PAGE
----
Genes are not just one or the other – we are often a mix of both parents. If you receive one A allele from your father, and one G allele from your mother, then you are a mix. In this case, on average, you would show a mix of the characteristic associated with those that are A/A and those that are G/G.

At PrimeHealth, we make specific recommendations on supplements and lifestyle choices to help balance your COMT genes. For example, to improve focus and concentration for a G/G genotype, we may recommend green tea, as the EGCG in green tea is a COMT inhibitor, and can increase dopamine and norepinephrine in the brain.

3. Genes can impact your predisposition to breast cancer.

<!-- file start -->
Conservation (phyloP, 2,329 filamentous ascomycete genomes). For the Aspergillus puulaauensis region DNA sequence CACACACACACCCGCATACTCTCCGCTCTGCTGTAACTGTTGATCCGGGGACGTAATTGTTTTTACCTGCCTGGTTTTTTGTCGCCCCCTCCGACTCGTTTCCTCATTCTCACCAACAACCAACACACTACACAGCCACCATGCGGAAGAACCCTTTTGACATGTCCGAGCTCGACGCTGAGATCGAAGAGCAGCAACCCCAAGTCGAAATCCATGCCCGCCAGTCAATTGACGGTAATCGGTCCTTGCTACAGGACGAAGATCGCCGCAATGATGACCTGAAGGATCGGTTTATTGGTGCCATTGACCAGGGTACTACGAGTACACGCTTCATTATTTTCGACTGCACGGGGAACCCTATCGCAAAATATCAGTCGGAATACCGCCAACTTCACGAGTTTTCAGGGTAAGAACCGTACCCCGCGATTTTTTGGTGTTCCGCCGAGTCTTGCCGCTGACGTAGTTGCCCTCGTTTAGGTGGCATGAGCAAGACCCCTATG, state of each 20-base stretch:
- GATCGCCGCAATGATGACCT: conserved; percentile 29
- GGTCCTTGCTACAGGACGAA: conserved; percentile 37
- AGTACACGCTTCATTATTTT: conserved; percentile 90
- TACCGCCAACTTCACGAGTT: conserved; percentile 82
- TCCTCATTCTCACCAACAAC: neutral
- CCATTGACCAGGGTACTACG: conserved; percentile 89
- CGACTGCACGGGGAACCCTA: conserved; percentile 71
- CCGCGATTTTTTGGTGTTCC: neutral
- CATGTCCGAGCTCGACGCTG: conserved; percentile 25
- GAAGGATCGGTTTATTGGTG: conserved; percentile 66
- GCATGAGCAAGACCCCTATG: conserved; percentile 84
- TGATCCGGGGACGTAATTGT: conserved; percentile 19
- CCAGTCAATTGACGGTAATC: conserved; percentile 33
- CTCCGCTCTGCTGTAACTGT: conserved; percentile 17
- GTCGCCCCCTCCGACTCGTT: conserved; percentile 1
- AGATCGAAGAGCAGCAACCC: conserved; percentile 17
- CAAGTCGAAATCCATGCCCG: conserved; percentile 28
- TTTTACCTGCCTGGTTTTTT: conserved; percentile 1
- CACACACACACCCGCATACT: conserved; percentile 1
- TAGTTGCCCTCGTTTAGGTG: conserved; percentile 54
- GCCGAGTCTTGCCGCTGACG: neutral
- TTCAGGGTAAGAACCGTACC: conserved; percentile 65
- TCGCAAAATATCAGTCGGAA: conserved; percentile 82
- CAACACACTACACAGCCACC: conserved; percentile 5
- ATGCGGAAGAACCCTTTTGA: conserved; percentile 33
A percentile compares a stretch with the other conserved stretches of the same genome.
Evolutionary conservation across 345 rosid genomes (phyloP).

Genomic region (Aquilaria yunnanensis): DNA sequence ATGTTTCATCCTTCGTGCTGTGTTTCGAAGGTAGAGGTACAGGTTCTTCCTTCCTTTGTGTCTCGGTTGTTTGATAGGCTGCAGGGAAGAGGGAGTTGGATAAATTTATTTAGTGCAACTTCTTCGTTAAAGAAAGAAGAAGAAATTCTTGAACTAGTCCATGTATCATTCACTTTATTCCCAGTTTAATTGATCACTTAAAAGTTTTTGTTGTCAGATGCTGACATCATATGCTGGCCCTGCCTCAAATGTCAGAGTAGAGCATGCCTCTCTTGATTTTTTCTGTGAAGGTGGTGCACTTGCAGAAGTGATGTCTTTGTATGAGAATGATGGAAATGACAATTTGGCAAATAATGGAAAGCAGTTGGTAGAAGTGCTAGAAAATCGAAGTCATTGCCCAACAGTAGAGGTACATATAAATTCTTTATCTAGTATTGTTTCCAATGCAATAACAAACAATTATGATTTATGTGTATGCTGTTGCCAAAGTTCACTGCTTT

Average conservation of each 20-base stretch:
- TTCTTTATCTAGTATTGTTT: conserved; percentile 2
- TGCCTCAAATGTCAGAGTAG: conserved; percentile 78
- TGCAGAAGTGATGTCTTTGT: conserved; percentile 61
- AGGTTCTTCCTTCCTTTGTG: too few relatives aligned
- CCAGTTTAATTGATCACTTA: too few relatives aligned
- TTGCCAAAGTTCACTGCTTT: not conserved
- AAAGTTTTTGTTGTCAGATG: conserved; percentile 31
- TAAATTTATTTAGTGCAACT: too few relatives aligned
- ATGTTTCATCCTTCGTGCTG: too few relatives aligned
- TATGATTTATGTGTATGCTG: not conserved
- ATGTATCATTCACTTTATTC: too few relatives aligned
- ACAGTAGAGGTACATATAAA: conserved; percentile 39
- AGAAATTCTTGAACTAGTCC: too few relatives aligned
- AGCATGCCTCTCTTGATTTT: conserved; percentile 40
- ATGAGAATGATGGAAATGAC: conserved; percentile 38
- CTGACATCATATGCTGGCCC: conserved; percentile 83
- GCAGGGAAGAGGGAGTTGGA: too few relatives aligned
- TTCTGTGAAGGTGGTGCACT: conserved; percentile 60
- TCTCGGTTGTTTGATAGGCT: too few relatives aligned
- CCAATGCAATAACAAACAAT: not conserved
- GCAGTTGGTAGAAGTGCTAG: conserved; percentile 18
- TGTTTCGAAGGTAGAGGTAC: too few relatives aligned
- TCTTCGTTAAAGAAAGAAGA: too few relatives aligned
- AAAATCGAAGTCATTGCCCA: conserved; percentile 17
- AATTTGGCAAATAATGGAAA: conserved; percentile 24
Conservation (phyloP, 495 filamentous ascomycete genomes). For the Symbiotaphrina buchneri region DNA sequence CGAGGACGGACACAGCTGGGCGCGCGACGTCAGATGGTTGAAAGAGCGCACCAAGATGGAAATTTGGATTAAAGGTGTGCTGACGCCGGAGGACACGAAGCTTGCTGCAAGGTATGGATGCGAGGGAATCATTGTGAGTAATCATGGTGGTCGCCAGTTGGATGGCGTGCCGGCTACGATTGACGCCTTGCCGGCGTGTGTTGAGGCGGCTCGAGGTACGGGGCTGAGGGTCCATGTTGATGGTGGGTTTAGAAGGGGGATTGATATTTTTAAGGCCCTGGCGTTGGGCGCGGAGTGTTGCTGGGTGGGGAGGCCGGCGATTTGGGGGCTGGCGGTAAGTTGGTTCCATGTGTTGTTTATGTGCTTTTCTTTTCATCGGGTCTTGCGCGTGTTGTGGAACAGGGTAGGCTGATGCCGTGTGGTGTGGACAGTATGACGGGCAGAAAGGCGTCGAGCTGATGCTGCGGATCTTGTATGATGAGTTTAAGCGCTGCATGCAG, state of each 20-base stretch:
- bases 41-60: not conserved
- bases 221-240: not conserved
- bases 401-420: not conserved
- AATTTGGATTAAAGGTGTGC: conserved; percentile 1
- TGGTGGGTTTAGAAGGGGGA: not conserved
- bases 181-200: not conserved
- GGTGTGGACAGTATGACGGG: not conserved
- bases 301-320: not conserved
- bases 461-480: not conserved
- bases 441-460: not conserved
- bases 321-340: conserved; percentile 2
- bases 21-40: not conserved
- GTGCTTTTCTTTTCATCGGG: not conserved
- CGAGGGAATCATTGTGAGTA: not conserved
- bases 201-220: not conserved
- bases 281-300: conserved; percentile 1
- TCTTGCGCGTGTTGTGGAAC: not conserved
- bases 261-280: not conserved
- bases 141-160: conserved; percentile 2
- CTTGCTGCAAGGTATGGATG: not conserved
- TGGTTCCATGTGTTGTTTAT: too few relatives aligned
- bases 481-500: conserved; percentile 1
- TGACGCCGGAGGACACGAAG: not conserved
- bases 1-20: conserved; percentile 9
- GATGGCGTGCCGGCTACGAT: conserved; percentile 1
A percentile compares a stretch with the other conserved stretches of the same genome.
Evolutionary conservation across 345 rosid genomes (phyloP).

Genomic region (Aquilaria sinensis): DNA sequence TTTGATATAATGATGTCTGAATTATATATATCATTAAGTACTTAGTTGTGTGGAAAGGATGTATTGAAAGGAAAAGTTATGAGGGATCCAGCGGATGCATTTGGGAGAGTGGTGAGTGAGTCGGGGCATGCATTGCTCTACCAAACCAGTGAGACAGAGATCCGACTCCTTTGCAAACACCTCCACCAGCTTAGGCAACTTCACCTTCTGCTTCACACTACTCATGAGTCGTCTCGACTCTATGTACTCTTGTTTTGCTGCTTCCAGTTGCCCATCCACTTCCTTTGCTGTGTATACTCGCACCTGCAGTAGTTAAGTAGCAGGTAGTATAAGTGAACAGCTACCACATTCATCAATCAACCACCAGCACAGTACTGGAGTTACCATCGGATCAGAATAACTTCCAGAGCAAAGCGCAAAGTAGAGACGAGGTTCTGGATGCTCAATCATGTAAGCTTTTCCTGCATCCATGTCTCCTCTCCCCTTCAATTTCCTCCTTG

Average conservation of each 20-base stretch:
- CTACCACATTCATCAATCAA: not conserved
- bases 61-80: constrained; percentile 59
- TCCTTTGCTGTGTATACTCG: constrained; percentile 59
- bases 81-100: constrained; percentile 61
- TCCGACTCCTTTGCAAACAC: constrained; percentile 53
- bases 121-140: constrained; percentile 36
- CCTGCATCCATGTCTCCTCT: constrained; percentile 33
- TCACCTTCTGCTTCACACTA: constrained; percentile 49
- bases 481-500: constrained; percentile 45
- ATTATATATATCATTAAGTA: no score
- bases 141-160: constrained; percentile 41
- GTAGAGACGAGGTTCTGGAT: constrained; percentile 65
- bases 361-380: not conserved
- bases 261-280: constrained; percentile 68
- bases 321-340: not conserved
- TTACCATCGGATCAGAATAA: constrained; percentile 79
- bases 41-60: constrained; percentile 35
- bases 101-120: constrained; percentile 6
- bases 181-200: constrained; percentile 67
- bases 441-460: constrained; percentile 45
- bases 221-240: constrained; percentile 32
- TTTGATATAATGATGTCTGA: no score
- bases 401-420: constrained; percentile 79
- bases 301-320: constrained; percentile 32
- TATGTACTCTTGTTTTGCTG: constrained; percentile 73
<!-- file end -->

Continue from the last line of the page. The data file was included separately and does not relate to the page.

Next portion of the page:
Having the BRCA1 and BRCA2 gene can mean a ~70% chance of developing breast cancer before age 80.  However, most are unaware that the COMT enzyme is also involved in estrogen metabolism, with possible links to breast cancer (4).  In addition to impacting neurotransmitters, the COMT gene also methylates catechol-estrogens, deeming them inactive and less likely to lead to breast cancer.  Therefore, if you have a more active COMT enzyme (the G/G genotype), you may have less risk of breast cancer and other estrogen-related diseases.  If you have the “worrier” or A/A genotype, then you may be at higher risk. Knowing this, we can mitigate risk by making sure your methylation pathways are functioning appropriately. This is accomplished checking homocysteine levels, and ensuring optimal vitamin B12 and folate levels. By doing so, we help estrogen to be methylated properly and disposed of in an optimal way.

4. Certain genes highlight increased risk of Alzheimer’s disease.